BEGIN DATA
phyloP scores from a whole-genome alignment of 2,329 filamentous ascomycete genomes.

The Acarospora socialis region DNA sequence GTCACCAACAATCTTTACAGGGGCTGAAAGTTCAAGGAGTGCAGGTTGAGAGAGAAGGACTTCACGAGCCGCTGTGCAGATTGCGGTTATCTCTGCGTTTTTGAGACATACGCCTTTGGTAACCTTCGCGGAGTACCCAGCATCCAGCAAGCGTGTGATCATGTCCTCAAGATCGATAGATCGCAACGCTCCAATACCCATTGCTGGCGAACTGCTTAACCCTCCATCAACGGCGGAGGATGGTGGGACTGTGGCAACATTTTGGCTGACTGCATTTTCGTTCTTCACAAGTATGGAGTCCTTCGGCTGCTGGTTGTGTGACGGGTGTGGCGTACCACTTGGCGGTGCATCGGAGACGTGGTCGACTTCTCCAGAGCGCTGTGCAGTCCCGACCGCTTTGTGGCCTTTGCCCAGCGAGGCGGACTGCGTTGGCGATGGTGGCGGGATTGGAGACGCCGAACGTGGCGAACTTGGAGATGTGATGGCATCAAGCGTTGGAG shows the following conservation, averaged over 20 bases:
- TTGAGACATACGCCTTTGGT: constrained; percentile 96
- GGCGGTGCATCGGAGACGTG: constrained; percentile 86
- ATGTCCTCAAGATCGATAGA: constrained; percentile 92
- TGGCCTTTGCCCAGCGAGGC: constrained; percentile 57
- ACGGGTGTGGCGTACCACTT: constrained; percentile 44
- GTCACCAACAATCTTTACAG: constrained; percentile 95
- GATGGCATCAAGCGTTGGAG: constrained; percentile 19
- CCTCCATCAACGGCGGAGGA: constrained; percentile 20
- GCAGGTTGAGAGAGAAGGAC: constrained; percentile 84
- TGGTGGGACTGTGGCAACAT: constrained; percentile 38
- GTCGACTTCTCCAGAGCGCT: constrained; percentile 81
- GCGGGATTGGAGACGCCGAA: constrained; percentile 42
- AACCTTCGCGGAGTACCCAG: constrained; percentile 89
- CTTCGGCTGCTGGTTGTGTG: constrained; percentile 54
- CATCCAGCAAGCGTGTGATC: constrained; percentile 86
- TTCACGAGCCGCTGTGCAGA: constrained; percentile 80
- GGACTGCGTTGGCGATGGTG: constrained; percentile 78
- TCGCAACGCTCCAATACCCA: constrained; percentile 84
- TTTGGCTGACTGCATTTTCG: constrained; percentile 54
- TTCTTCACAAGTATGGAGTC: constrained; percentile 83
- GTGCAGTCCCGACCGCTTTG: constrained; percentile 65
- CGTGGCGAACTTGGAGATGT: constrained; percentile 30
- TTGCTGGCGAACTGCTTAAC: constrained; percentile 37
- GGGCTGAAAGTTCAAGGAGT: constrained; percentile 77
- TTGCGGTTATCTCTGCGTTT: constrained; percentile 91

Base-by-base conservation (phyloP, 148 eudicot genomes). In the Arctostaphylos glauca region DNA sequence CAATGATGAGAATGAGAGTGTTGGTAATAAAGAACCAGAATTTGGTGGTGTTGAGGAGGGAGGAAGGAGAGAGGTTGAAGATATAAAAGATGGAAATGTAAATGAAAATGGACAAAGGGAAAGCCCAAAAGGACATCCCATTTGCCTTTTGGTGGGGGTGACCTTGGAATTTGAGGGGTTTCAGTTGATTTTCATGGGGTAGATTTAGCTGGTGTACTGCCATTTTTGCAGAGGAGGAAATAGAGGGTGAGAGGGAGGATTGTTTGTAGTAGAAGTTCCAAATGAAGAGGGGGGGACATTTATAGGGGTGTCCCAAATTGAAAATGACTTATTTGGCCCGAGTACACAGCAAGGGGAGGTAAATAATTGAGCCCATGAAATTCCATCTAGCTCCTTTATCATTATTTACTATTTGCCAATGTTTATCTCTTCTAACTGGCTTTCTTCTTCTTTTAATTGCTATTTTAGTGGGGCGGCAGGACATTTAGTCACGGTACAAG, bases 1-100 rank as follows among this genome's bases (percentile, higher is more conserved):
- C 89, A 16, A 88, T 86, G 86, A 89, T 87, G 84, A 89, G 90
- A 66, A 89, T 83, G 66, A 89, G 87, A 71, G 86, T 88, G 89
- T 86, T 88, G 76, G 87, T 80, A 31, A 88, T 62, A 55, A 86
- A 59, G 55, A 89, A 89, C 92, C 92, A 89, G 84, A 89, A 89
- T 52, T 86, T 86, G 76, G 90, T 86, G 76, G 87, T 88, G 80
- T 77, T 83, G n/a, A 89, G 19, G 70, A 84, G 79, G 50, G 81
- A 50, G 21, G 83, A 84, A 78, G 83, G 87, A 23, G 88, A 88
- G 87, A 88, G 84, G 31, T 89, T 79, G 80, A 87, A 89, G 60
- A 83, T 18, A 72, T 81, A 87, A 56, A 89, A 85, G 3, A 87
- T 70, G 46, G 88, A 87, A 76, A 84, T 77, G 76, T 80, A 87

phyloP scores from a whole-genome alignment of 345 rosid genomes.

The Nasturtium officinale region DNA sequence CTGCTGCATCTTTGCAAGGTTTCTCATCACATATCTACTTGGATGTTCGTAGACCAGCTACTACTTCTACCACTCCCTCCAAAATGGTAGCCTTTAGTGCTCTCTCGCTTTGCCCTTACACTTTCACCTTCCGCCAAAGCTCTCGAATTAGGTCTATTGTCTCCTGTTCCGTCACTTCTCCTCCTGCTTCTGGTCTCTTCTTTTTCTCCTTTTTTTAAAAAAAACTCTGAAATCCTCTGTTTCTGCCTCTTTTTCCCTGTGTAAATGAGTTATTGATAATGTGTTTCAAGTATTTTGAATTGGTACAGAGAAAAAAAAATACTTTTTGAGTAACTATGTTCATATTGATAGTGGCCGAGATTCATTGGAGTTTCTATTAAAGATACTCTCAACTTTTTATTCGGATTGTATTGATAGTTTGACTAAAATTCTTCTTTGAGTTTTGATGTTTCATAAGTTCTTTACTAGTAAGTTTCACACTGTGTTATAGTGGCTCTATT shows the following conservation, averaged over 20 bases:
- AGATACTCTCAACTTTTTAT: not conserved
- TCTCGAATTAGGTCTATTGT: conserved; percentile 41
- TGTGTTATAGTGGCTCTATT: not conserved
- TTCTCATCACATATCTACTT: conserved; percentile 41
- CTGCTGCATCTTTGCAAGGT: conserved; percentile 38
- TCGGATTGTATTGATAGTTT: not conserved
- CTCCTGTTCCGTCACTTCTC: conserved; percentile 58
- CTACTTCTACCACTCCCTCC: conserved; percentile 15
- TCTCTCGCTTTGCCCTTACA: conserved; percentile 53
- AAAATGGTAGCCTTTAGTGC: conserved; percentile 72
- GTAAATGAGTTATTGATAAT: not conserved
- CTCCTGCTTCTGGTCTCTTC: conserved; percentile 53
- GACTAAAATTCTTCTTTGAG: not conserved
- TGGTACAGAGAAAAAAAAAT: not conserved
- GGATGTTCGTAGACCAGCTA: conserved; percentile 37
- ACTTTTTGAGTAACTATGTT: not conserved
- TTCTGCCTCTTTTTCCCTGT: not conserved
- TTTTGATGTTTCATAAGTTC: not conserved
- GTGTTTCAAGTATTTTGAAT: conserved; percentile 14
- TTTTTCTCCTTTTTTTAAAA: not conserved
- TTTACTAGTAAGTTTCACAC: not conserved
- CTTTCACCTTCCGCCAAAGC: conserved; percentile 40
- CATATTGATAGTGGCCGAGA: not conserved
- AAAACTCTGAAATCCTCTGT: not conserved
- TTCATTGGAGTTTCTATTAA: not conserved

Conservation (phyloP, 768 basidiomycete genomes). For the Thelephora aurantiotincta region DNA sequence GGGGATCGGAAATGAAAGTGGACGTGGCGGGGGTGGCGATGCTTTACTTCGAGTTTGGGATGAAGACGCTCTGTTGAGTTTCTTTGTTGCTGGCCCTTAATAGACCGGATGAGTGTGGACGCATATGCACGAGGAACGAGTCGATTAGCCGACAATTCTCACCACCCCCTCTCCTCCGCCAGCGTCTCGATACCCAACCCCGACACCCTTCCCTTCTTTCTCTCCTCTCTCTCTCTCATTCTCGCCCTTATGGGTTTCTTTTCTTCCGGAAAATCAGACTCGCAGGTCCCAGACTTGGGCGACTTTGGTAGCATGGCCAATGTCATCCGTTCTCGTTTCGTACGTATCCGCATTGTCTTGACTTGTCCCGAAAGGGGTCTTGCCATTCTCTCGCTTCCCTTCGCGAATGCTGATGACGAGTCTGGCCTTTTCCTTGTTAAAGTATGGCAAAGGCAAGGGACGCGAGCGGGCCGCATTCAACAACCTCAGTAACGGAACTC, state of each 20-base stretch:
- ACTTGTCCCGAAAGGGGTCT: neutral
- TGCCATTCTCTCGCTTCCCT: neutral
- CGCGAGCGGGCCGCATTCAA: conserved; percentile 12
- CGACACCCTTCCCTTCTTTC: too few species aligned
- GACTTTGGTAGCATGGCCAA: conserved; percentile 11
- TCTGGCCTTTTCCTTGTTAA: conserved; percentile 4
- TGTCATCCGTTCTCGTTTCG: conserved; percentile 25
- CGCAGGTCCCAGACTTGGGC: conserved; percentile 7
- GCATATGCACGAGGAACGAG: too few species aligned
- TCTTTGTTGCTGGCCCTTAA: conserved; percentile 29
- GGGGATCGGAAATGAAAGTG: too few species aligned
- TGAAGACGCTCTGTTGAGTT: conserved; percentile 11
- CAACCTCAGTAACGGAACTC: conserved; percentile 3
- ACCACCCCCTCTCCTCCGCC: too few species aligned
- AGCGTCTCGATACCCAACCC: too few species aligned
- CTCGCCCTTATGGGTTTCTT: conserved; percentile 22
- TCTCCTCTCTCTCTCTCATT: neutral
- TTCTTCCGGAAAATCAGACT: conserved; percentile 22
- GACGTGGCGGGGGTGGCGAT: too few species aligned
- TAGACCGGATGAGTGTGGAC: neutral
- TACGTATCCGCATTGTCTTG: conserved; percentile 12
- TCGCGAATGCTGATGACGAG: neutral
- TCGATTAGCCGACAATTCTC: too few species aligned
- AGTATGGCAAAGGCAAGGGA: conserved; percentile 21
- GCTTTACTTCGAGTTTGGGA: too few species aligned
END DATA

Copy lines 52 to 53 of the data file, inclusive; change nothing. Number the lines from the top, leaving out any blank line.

- CTCCTGCTTCTGGTCTCTTC: conserved; percentile 53
- GACTAAAATTCTTCTTTGAG: not conserved